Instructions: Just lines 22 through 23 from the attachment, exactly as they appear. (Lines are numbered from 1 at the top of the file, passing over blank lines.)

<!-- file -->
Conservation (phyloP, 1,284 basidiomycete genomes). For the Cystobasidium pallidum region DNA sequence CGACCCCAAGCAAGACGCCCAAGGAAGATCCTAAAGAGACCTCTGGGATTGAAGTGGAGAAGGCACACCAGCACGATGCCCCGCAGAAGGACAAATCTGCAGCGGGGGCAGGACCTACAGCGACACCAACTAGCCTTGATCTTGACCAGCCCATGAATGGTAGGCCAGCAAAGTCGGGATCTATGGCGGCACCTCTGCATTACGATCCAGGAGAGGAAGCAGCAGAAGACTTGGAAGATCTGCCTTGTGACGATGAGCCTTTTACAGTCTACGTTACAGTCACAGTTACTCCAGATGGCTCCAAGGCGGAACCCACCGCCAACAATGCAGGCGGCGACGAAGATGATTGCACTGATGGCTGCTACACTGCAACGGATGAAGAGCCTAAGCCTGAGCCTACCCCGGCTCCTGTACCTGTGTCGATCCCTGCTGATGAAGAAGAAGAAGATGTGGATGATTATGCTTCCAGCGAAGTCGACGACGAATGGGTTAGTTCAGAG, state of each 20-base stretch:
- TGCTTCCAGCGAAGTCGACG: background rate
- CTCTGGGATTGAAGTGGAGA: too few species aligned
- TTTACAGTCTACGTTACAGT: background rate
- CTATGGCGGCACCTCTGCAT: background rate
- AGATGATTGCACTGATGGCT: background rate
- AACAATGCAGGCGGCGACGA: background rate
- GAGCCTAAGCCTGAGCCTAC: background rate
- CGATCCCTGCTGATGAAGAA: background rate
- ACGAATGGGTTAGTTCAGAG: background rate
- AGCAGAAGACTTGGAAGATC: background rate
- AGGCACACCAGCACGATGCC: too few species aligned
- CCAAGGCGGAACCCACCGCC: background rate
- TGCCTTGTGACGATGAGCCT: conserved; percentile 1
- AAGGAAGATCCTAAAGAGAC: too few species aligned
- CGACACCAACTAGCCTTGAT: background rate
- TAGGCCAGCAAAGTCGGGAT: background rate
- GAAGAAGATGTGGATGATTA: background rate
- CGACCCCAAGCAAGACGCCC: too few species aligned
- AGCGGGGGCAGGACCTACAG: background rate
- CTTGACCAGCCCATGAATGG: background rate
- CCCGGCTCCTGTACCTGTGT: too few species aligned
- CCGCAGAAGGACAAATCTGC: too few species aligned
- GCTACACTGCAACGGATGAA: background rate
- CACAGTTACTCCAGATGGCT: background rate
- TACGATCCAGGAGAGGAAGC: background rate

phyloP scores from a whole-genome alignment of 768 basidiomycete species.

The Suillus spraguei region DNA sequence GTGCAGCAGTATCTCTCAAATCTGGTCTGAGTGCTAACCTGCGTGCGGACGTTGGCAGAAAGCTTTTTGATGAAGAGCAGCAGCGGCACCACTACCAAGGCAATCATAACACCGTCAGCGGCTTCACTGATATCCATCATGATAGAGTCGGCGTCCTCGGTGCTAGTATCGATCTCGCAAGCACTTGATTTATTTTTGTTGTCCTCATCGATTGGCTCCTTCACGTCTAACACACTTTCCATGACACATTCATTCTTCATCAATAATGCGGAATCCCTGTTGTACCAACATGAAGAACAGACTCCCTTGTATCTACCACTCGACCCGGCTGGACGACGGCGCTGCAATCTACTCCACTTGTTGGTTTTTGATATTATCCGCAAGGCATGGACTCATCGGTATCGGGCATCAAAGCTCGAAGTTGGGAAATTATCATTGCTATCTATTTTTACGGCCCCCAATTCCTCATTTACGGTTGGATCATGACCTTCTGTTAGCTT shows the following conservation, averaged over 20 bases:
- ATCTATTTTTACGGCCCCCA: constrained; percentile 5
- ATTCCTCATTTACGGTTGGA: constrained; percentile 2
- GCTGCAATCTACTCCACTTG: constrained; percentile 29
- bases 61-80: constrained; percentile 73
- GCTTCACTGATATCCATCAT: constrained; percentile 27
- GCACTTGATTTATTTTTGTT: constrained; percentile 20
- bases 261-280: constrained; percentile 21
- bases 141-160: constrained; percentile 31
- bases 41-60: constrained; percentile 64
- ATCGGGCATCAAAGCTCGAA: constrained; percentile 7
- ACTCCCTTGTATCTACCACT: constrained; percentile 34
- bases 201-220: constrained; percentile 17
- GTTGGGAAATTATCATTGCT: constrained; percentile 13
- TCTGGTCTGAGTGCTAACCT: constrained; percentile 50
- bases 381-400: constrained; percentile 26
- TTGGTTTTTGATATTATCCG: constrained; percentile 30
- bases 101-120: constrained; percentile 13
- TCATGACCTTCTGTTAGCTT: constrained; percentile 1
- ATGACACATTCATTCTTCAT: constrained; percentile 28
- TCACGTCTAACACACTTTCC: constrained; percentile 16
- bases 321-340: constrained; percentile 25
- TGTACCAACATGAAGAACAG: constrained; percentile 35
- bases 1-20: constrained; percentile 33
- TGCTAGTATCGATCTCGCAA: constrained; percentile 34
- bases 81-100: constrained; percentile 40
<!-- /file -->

- CCCGGCTCCTGTACCTGTGT: too few species aligned
- CCGCAGAAGGACAAATCTGC: too few species aligned